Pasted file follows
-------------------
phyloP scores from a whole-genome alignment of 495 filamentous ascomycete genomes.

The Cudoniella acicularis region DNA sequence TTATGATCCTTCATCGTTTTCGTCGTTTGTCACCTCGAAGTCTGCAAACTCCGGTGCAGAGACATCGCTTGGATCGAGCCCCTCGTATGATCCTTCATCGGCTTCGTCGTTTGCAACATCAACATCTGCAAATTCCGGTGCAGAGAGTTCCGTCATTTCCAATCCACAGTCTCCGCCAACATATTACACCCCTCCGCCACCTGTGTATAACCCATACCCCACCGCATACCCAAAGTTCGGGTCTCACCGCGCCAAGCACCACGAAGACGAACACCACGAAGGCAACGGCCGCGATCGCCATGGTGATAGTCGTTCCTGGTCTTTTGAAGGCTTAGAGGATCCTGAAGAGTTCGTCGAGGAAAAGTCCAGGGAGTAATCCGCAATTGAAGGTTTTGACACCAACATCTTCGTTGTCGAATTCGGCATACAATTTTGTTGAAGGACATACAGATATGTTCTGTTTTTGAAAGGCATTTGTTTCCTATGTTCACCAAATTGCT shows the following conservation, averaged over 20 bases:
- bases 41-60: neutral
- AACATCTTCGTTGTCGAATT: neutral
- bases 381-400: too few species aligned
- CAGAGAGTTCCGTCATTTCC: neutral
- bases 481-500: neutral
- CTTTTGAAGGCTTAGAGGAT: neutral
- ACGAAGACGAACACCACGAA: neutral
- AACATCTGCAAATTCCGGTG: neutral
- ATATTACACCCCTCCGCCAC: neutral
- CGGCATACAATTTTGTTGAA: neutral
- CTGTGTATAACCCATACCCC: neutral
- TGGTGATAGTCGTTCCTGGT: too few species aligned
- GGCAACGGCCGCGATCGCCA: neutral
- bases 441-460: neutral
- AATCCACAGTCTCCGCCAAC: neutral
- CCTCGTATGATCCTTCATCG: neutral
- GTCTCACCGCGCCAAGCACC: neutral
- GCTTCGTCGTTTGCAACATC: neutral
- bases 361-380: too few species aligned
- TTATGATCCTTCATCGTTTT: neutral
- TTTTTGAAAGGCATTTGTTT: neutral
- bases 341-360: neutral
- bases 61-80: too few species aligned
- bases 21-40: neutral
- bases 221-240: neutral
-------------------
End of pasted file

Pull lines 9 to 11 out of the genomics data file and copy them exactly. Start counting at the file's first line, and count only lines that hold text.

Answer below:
- ACGAAGACGAACACCACGAA: neutral
- AACATCTGCAAATTCCGGTG: neutral
- ATATTACACCCCTCCGCCAC: neutral